|US4610726 *||Jun 29, 1984||Sep 9, 1986||Eltech Systems Corporation||Dense cermets containing fine grained ceramics and their manufacture|
|US4647405 *||Sep 6, 1983||Mar 3, 1987||Eltech Systems Corporation||Boride-alumina composite|
|US4678760 *||Oct 21, 1985||Jul 7, 1987||Aluminum Company Of America||Method of forming a substantially interwoven matrix containing a refractory hard metal and a metal compound|
|US4689077 *||May 19, 1986||Aug 25, 1987||Eltech Systems Corporation||Method for manufacturing a reaction-sintered metal/ceramic composite body and metal/ceramic composite body|
|US4698319 *||Oct 21, 1985||Oct 6, 1987||Aluminum Company Of America||Densified composite containing one or more interwoven matrix compositions|
|US4735922 *||Oct 21, 1985||Apr 5, 1988||Aluminum Company Of America||Porous refractory hard metal compositions and method of forming same|
|US4774210 *||Nov 28, 1986||Sep 27, 1988||Aluminum Company Of America||Densification aid for aluminum borate products|
|US4789422 *||Sep 26, 1986||Dec 6, 1988||Aluminum Company Of America||Aluminum borate fibers|
|US4804642 *||Nov 28, 1986||Feb 14, 1989||Aluminum Company Of America||Aluminum borate based ceramic composite|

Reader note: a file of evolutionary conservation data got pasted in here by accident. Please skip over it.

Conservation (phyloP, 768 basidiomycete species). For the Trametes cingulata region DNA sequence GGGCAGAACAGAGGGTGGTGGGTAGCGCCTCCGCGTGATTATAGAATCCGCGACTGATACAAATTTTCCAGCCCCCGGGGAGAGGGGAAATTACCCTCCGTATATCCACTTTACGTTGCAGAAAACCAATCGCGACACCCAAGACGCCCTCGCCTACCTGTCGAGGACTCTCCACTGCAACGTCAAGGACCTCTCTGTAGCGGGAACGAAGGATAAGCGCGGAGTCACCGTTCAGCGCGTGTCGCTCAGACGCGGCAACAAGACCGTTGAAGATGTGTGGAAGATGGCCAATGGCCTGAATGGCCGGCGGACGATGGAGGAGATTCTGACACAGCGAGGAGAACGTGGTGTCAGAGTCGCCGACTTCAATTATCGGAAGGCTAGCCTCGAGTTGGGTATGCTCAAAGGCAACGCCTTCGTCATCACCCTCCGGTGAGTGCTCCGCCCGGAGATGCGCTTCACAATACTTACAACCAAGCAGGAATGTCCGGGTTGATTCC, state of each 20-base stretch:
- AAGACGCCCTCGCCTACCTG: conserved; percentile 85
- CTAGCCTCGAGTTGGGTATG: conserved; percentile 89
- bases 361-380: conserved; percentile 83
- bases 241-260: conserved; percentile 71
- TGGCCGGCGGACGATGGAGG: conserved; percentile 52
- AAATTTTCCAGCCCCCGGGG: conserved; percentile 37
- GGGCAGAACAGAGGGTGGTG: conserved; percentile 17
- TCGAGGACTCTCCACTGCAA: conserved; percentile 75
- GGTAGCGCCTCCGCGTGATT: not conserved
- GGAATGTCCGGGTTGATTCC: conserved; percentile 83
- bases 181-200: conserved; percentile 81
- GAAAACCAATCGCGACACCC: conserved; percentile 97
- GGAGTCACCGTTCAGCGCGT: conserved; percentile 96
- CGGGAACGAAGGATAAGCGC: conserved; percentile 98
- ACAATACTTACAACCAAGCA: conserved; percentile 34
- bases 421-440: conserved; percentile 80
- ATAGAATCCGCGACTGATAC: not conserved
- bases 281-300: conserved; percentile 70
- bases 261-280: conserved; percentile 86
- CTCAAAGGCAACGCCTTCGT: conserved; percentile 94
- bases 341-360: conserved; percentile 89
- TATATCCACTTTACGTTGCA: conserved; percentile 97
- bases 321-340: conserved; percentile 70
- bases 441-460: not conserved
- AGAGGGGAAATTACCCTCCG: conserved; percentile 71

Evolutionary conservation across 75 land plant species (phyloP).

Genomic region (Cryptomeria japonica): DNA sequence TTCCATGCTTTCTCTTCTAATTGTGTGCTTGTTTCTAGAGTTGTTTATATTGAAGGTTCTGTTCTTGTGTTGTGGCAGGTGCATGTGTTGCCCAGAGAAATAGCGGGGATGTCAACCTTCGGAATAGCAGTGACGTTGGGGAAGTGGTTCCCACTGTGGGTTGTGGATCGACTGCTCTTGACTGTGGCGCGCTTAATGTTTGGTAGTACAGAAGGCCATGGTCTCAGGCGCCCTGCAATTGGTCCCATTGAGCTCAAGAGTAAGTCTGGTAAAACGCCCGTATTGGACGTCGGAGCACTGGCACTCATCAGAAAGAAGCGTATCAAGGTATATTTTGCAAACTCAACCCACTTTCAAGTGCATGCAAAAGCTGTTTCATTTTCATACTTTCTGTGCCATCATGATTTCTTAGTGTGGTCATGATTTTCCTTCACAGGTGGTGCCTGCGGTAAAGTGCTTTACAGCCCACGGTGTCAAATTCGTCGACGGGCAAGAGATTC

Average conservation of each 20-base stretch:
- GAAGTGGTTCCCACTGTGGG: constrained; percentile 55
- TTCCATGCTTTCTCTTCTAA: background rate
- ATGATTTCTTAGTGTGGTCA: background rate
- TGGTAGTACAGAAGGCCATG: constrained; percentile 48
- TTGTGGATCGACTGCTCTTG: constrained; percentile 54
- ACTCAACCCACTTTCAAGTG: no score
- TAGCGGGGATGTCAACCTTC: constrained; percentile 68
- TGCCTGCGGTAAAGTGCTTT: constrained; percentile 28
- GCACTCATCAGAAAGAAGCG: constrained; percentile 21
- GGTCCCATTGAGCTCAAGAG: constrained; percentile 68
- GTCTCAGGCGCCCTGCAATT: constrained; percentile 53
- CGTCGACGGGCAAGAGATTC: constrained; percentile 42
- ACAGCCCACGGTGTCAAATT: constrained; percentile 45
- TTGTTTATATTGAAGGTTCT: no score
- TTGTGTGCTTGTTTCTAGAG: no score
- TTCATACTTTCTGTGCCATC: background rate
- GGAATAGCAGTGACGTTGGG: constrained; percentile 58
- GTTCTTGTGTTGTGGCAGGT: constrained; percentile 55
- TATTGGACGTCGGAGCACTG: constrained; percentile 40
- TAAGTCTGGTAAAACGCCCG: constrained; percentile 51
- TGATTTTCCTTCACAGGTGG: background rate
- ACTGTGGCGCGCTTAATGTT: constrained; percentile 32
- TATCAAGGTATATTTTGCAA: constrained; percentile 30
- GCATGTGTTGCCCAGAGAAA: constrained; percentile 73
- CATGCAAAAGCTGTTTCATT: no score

|US4804646 *||Nov 28, 1986||Feb 14, 1989||Aluminum Company Of America||Light weight shaped opaque aluminum borate product and method of making same|
|US4891337 *||Aug 28, 1986||Jan 2, 1990||Georgia Tech Research Corporation||Shaped refractory products and method of making same|
|US4948676 *||Aug 19, 1987||Aug 14, 1990||Moltech Invent S.A.||Cermet material, cermet body and method of manufacture|
|US5006490 *||Dec 19, 1989||Apr 9, 1991||Georgia Tech Research Corporation||Method for the formation of refractory products from and disposal of asbestos|
|US5047372 *||Dec 29, 1988||Sep 10, 1991||Ucar Carbon Technology Corporation||Alloyed powder and method of preparing same|
|US5053364 *||Jun 12, 1989||Oct 1, 1991||Aluminum Company Of America||Aluminum borate ceramic matrix composite|
|US5064808 *||May 20, 1988||Nov 12, 1991||Institut Strukturnoi Makrokinetiki An Sssr||Method of manufacturing oxide superconductors using self-propagating high-temperature synthesis|